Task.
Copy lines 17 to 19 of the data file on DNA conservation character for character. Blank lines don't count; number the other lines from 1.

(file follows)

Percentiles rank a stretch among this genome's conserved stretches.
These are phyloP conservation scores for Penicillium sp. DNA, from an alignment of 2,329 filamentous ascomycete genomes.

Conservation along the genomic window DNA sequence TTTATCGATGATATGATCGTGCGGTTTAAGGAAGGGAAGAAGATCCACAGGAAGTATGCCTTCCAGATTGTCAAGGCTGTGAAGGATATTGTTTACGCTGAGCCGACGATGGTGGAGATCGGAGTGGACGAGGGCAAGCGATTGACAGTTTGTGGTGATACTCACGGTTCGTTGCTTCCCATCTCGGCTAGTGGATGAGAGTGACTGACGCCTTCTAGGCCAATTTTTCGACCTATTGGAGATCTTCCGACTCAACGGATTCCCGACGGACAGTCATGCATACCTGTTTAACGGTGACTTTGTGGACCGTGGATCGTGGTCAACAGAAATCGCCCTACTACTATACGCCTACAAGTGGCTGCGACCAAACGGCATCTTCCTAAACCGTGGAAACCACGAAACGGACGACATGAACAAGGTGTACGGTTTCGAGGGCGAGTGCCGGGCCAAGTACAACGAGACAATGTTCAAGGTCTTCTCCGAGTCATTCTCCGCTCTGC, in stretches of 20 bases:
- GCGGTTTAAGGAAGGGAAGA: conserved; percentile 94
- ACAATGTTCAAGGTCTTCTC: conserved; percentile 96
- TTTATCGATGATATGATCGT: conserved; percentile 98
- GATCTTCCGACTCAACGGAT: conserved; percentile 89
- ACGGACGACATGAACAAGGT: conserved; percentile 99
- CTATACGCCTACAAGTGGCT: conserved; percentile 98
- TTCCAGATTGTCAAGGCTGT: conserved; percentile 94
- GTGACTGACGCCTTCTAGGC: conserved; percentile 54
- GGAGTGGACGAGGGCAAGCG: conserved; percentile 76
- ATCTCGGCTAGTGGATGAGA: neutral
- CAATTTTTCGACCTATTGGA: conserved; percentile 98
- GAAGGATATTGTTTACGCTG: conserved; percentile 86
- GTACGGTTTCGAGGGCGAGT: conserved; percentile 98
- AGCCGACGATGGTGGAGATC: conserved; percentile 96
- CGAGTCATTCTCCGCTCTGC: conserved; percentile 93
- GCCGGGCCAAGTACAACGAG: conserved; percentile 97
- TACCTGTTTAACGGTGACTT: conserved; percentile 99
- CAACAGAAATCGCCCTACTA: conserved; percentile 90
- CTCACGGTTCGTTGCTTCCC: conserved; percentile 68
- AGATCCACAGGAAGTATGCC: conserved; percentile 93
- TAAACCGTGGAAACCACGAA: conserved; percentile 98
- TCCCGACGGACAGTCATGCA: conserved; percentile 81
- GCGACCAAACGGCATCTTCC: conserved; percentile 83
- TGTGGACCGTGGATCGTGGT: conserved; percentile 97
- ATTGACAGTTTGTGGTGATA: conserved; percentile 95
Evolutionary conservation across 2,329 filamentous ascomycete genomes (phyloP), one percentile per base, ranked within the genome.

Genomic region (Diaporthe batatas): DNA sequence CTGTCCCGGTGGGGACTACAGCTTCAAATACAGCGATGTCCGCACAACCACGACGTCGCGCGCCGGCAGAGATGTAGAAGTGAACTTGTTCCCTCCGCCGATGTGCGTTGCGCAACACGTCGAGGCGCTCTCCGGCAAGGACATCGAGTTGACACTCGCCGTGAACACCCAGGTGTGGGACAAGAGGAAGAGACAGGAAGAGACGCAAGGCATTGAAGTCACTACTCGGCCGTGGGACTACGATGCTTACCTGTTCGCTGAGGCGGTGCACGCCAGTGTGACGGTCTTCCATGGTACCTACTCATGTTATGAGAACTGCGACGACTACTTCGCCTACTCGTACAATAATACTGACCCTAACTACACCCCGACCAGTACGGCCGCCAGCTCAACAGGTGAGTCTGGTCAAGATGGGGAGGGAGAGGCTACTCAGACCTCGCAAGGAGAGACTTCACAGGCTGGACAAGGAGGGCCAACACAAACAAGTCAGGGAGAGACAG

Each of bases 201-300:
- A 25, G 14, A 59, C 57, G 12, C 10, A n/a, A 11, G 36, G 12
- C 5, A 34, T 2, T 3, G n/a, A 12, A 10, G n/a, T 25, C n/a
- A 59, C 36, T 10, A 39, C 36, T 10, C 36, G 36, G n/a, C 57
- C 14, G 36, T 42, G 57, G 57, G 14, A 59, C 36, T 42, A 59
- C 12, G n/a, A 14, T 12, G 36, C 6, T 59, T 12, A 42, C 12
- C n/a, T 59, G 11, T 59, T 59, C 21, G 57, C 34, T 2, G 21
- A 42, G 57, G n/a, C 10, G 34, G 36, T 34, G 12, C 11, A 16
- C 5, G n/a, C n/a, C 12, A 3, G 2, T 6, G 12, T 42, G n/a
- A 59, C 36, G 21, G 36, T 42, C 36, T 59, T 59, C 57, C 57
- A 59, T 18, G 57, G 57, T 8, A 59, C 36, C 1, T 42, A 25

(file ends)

- AGCCGACGATGGTGGAGATC: conserved; percentile 96
- CGAGTCATTCTCCGCTCTGC: conserved; percentile 93
- GCCGGGCCAAGTACAACGAG: conserved; percentile 97